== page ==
Evidence-Based Practices for Medicaid Beneficiaries with Schizophrenia and Bipolar Disorder. C. State Variation in Receipt of Psychosocial Services

04/09/2012

Because of the aforementioned limitations in completely identifying specific psychosocial EBPs in each state, it is difficult to make direct state-to-state comparisons of the receipt of psychosocial EBPs. However, it is possible to make cautious state-to-state comparisons of the proportion of beneficiaries who received any psychosocial services, since this was measured consistently across states.

There was state-to-state variation in the proportion of beneficiaries who received any psychosocial services in 2007 (Table 7). Fewer than half received any psychosocial services in North Dakota and Connecticut, while in 12 states, more than three-quarters of beneficiaries received a psychosocial service.

TABLE 7. Proportion of Beneficiaries with Schizophrenia or Bipolar Disorder who Received Psychosocial Services in 2007, by State

  State  

Any  Psychosocial  Service

Specific Psychosocial EBPs

  Psychotherapy  

Family  Therapy  

Skills  Training  

  ACTa  

SOURCE: MAX data, calendar year 2007.

NOTE: Any EBP includes claims for psychotherapy, family therapy, skills training, ACT, supported employment, and CBT. ‘---’ indicates that no claims for that service were identified. The absence of claims may be due to the lack of specific billing codes used in a state. Due to limitations in the claims data, specific psychosocial services could not be measured in California, so rates of psychosocial EBPs are not available in that state.

  1. ACT is an evidence-based treatment for individuals who experience difficulty living independently in the community or a sentinel event such as frequent hospitalization. The study initially measured the receipt of ACT among the entire study population. Given the low number of claims for ACT and limitations in capturing psychiatric hospitalization in Medicaid claims, we did not calculate the proportion of beneficiaries with a hospitalization who received ACT. States are not supposed to submit claims for services funded by state-only dollars in the data files used to create the MAX data files. The Institutions for Mental Disease (IMD) exclusion prohibits federal Medicaid matching funds for services delivered to working-age adults in IMD, which generally include psychiatric hospitals. As a result, stays in a psychiatric hospital among working-age adults generally cannot be observed in the MAX data.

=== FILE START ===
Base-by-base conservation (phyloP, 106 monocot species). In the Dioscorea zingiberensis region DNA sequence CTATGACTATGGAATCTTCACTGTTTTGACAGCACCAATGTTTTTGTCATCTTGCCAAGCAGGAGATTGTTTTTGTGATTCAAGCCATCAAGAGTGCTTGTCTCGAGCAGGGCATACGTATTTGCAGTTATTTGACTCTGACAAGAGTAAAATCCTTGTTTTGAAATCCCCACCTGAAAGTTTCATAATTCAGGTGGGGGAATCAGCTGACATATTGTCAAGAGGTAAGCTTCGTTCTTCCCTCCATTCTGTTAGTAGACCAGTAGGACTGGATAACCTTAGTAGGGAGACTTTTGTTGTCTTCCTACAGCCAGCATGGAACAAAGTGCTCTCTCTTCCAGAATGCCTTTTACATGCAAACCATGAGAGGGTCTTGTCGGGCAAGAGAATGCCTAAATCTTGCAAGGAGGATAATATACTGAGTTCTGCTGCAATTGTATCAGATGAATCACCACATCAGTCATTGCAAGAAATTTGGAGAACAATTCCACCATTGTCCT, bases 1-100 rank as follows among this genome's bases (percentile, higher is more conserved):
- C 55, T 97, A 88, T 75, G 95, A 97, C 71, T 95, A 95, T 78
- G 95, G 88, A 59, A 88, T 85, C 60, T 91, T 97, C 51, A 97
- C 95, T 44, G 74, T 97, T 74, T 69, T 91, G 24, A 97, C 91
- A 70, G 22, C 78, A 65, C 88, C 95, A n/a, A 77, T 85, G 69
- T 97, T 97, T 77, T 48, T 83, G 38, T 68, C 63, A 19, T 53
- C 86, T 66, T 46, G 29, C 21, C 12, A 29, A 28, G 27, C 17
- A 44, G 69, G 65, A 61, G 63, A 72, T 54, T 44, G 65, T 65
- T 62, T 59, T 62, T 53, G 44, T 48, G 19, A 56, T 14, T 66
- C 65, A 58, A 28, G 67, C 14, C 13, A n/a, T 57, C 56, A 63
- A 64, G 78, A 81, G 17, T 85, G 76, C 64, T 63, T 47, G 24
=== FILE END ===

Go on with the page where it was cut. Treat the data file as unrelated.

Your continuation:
ND 45.4 44.0 0.7 1.7 ---
CT 48.6 45.8 0.9 0.8 ---
WV 50.9 40.9 1.1 0.8 2.0
LA 53.9 51.7 2.5 7.1 ---
IA 62.3 49.4 3.6 2.4 2.1
MS 68.3 59.2 5.0 0.3 3.9
MO 71.3 45.1 0.6 0.0 ---
AK 71.8 43.3 2.5 49.8 ---
SD 73.7 26.3 1.3 --- 9.0
IL 73.9 58.8 0.5 5.2 5.1
OK 75.0 45.1 6.1 --- 4.4
NV 77.6 70.7 1.7 19.4 ---
IN 78.6 64.5 3.1 34.2 8.9
NC 79.2 47.1 3.2 0.4 8.5
MD 81.3 71.5 10.7 2.9 6.5
GA 82.2 61.3 0.8 6.8 4.0
CA 82.5 n.a. n.a. n.a. n.a.
AL 84.5 67.1 5.4 0.1 5.0
WY 84.6 62.6 3.1 18.9 ---
NH 85.6 59.9 2.9 1.1 ---
DC 87.2 23.0 0.8 3.1 7.9
ID 87.7 62.5 4.6 0.4 ---

States for which we identified claims for psychosocial EBPs used several Medicaid coverage options to reimburse these services. The clinic and rehabilitation options were used most commonly to reimburse psychosocial EBPs. In 11 of the 21 states (excluding California), more than half of the psychotherapy claims were reimbursed under the clinic option. One state (Wyoming) covered the majority of psychotherapy claims using the rehabilitation option, while two states (Illinois and Maryland) covered most psychotherapy under the physician benefit, and three states (South Dakota, Iowa, and Wyoming) covered most psychotherapy under the other practitioner benefit. However, even in states where most psychotherapy was covered using one benefit category, some psychotherapy claims were covered under the other benefit categories as well. In contrast, the other psychosocial EBPs were concentrated almost exclusively in a single benefit category. For example, in the 12 states with identifiable claims for ACT services, five used the clinic option exclusively to cover the service, four used the rehab option exclusively, and one used a mix of the clinic and rehab options. A similar pattern occurred with skills training, with states choosing either the clinic or rehab option to deliver the service. However, the benefit category under which the service was covered did not appear related to the proportion of beneficiaries in a state who received the service.

FIGURE 6. Proportion of Medicaid Beneficiaries in Each State Receiving an Identifiable Psychosocial EBP, by Proportion of SMHA Funding Used for Community-Based Services